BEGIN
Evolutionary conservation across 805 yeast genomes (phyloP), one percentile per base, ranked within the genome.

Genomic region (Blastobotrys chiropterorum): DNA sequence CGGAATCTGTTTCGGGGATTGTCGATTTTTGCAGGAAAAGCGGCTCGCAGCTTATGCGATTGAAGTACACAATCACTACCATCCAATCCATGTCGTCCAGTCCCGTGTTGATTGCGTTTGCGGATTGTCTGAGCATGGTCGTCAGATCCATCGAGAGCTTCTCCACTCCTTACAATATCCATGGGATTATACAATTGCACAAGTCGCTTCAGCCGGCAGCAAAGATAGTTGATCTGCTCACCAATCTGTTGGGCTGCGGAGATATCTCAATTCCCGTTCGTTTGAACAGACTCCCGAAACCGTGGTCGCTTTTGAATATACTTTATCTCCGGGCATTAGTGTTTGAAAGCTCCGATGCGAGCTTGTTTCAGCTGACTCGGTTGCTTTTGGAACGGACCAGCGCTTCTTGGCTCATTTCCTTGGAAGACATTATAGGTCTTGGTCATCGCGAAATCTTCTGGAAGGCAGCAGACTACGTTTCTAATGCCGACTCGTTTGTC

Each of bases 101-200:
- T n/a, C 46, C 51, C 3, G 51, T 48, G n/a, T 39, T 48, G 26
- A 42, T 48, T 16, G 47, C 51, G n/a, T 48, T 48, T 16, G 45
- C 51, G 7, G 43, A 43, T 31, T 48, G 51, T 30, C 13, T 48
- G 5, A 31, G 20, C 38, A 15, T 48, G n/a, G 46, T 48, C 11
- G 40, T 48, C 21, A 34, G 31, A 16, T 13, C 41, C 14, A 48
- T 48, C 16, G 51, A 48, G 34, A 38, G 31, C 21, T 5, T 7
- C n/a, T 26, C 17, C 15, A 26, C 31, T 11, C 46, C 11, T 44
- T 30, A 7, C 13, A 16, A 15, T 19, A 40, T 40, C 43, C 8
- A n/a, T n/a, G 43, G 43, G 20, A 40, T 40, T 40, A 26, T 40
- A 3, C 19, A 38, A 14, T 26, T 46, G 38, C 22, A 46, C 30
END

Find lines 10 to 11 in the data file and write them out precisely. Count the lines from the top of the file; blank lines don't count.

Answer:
- C n/a, T 26, C 17, C 15, A 26, C 31, T 11, C 46, C 11, T 44
- T 30, A 7, C 13, A 16, A 15, T 19, A 40, T 40, C 43, C 8